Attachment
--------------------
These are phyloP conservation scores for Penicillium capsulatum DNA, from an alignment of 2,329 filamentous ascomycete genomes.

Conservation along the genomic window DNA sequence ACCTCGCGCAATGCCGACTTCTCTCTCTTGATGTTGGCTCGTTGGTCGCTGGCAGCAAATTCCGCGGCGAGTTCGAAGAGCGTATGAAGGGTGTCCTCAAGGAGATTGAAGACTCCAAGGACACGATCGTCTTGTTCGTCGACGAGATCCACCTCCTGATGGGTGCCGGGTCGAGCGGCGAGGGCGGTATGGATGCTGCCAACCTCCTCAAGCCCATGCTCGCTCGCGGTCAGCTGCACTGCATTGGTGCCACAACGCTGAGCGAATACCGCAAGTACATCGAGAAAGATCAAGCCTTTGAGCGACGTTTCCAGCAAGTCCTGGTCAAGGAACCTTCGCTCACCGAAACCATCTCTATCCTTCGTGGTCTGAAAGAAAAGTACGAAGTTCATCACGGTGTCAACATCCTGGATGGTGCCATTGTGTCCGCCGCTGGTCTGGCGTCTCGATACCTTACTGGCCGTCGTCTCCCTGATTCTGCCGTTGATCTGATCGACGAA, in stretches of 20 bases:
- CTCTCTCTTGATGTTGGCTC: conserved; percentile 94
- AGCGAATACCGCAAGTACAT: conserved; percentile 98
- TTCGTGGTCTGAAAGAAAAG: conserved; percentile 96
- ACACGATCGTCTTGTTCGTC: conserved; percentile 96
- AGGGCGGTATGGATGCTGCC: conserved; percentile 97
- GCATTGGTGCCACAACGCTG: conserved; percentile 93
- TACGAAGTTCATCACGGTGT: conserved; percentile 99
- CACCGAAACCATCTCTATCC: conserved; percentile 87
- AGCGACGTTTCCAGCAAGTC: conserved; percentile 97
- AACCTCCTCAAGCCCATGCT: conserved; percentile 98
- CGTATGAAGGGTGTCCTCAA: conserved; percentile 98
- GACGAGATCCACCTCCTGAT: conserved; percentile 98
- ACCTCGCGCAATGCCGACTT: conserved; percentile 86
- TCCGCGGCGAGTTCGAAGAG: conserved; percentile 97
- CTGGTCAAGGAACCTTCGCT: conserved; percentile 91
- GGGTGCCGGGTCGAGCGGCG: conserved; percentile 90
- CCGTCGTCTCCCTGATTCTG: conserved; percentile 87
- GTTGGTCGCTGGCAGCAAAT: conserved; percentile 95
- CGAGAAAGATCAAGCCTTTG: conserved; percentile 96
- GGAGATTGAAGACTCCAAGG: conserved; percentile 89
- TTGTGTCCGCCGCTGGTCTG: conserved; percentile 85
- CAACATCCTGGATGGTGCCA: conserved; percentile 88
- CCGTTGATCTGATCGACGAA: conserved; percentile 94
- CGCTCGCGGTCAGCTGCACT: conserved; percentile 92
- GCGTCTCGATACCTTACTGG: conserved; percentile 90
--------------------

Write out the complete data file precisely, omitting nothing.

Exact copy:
These are phyloP conservation scores for Penicillium capsulatum DNA, from an alignment of 2,329 filamentous ascomycete genomes.

Conservation along the genomic window DNA sequence ACCTCGCGCAATGCCGACTTCTCTCTCTTGATGTTGGCTCGTTGGTCGCTGGCAGCAAATTCCGCGGCGAGTTCGAAGAGCGTATGAAGGGTGTCCTCAAGGAGATTGAAGACTCCAAGGACACGATCGTCTTGTTCGTCGACGAGATCCACCTCCTGATGGGTGCCGGGTCGAGCGGCGAGGGCGGTATGGATGCTGCCAACCTCCTCAAGCCCATGCTCGCTCGCGGTCAGCTGCACTGCATTGGTGCCACAACGCTGAGCGAATACCGCAAGTACATCGAGAAAGATCAAGCCTTTGAGCGACGTTTCCAGCAAGTCCTGGTCAAGGAACCTTCGCTCACCGAAACCATCTCTATCCTTCGTGGTCTGAAAGAAAAGTACGAAGTTCATCACGGTGTCAACATCCTGGATGGTGCCATTGTGTCCGCCGCTGGTCTGGCGTCTCGATACCTTACTGGCCGTCGTCTCCCTGATTCTGCCGTTGATCTGATCGACGAA, in stretches of 20 bases:
- CTCTCTCTTGATGTTGGCTC: conserved; percentile 94
- AGCGAATACCGCAAGTACAT: conserved; percentile 98
- TTCGTGGTCTGAAAGAAAAG: conserved; percentile 96
- ACACGATCGTCTTGTTCGTC: conserved; percentile 96
- AGGGCGGTATGGATGCTGCC: conserved; percentile 97
- GCATTGGTGCCACAACGCTG: conserved; percentile 93
- TACGAAGTTCATCACGGTGT: conserved; percentile 99
- CACCGAAACCATCTCTATCC: conserved; percentile 87
- AGCGACGTTTCCAGCAAGTC: conserved; percentile 97
- AACCTCCTCAAGCCCATGCT: conserved; percentile 98
- CGTATGAAGGGTGTCCTCAA: conserved; percentile 98
- GACGAGATCCACCTCCTGAT: conserved; percentile 98
- ACCTCGCGCAATGCCGACTT: conserved; percentile 86
- TCCGCGGCGAGTTCGAAGAG: conserved; percentile 97
- CTGGTCAAGGAACCTTCGCT: conserved; percentile 91
- GGGTGCCGGGTCGAGCGGCG: conserved; percentile 90
- CCGTCGTCTCCCTGATTCTG: conserved; percentile 87
- GTTGGTCGCTGGCAGCAAAT: conserved; percentile 95
- CGAGAAAGATCAAGCCTTTG: conserved; percentile 96
- GGAGATTGAAGACTCCAAGG: conserved; percentile 89
- TTGTGTCCGCCGCTGGTCTG: conserved; percentile 85
- CAACATCCTGGATGGTGCCA: conserved; percentile 88
- CCGTTGATCTGATCGACGAA: conserved; percentile 94
- CGCTCGCGGTCAGCTGCACT: conserved; percentile 92
- GCGTCTCGATACCTTACTGG: conserved; percentile 90